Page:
At the start of the UN's first significant summit on water resources in over 50 years, the secretary-general of the international organization warned that the future of humanity's “lifeblood,” water, is in danger everywhere.
“We've disrupted the water cycle, devastated ecosystems and poisoned groundwater,” Antonio Guterres warned during the three-day conference in New York, which gathers around 6,500 people including a dozen leaders of state and government.
Guterres said during the conference that “we are sucking humanity's lifeblood via vampiric overconsumption and unsustainable usage, and evaporating it through global warming.
In a study issued on Tuesday, UN-Water and UNESCO cautioned that polluted water is present in certain areas and that there is a potential of a worldwide water catastrophe as a result of these circumstances.
According to study lead author Richard Connor, if nothing is done, “it will continue to be between 40 and 50 percent of the population of the globe that does not have access to sanitation and around 20-25 percent of the world would not have access to clean water supply.”
According to him, “in absolute numbers, there'll be more and more individuals who don't have access to these services” as the world's population grows every day.
According to the paper, water “scarcity is becoming endemic” as a result of overuse and pollution, and global warming will exacerbate seasonal water shortages in both water-rich regions and those already under stress.
During the conference, governments and other key players from the public and commercial sectors will provide suggestions to buck this trend and advance the 2015 development objective of “access to water and sanitation for all by 2030.”
The latest high-level meeting on the subject, which is not covered by a universal treaty or a specific United Nations body, took place in 1977 in Mar del Plata, Argentina.
Stuart Orr of the World Wildlife Fund said that the water shortage is already problematic enough without climate change.
“If governments and companies quickly embrace policies, practices, and investments that recognize — and restore — the full benefit of healthy rivers, lakes, and wetlands, we can create resilient communities and economies,” he added.
Yet, some observers have already expressed alarm about the size of the promises and the fiscal resources available to carry them out.
IT'S NOW OR NEVER.
According to the research, “about 10% of the world's population lives in a nation where water stress has reached a high or catastrophic level.”
Over half of the world's population “now face acute water shortages for at least part of the year,” according to the most recent UN climate assessment, which was released on Monday by the IPCC expert panel.
The poor are the group most affected by such shortages, according to Connor, speaking to AFP.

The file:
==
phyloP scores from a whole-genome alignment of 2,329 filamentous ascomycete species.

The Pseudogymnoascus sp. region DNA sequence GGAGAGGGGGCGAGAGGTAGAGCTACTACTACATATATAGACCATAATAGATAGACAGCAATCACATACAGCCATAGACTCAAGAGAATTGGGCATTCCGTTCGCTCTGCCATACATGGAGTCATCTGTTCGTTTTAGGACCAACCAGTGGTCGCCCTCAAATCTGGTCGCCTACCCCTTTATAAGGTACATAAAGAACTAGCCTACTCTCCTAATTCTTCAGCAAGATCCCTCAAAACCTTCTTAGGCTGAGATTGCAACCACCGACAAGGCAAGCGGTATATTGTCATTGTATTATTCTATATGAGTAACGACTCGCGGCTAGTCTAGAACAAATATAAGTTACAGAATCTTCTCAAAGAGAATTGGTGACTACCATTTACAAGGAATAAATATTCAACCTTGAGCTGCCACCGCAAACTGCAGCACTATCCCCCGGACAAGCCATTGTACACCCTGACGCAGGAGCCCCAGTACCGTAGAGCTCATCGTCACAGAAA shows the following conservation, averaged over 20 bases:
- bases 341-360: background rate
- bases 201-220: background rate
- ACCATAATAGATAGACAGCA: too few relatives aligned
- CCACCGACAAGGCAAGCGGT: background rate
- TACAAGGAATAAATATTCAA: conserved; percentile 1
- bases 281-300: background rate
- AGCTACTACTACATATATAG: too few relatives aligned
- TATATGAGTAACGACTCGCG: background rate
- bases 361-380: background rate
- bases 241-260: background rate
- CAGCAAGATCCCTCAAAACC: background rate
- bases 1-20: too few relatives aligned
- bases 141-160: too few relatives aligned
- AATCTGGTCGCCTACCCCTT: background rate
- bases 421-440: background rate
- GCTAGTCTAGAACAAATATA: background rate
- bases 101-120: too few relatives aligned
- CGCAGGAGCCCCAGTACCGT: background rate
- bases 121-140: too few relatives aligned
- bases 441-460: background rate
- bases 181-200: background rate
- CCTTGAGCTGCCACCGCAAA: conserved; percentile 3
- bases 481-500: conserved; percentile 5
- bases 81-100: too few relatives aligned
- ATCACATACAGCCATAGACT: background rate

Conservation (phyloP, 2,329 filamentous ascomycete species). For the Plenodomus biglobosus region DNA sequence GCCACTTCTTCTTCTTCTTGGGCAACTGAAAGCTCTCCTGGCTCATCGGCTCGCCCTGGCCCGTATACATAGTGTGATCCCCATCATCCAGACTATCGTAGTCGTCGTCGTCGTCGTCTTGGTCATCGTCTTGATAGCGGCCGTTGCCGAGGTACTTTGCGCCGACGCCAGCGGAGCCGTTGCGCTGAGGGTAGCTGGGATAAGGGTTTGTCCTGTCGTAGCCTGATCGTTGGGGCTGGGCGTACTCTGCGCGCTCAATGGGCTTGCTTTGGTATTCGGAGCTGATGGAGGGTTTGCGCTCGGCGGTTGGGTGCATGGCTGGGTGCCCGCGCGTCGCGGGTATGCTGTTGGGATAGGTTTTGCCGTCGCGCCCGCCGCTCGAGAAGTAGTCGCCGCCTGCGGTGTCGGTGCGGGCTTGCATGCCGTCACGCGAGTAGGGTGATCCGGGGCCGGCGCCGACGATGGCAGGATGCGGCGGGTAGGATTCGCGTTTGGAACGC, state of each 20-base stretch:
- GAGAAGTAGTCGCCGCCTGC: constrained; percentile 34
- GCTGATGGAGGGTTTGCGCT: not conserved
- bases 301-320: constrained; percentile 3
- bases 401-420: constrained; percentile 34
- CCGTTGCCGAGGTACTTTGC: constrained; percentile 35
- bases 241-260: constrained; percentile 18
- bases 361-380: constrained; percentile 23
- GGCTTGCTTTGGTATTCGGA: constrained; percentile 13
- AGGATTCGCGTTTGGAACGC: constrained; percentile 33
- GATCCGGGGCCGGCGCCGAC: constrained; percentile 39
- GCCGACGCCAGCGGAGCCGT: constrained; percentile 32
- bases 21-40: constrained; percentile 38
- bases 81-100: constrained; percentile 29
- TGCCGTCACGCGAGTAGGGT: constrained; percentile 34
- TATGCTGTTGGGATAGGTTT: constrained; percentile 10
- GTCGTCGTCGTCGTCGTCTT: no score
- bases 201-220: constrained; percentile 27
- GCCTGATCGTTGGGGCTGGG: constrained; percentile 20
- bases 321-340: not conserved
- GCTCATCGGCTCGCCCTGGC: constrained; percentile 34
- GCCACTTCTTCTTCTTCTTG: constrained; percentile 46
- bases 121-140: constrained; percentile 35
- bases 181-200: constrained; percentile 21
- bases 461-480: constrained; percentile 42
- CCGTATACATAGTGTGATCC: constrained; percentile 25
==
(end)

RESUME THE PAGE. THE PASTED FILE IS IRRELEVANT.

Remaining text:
“No matter where you are, if you are affluent enough, you will manage to acquire water,” he stated.
Actor Matt Damon, co-founder of the charity organization Water.org, said on Wednesday that women and girls are also “disproportionately impacted” and that “millions of girls aren't in school because of this, because they're collecting water.”
According to the research, inadequate or nonexistent sanitation facilities may lead to water sources being polluted.
According to the report, at least 2 billion people worldwide consume water that has been polluted with excrement, increasing their risk of getting cholera, dysentery, typhoid, and polio.
This high amount does not account for contamination caused by microplastics, nanomaterials, pesticides, chemicals, and medications.
To secure access to clean drinking water for everybody by 2030, levels of investment would have to be quadrupled, the research concluded.
The research said that freshwater ecosystems “are among the most vulnerable in the world,” since they not only offer water but also economic resources that support life and aid in the fight against global warming.
The health, food security, ecosystems, economics, infrastructure, and climate are all directly impacted by water, according to Dutch King Willem-Alexander, who is co-chairing the summit with the president of Tajikistan.
“Now is the moment to go beyond our narrow and partial interests, grasp the larger picture, and take action.”
But, much as in the battle against climate change, the poorest nations lack the resources to do it alone.
Tuvalu Prime Minister Kausea Natano said that “we must create water infrastructure appropriate for a new world in which storms are more frequent and stronger,” emphasizing on storage on islands where sea intrusion into freshwater aquifers is becoming a growing concern.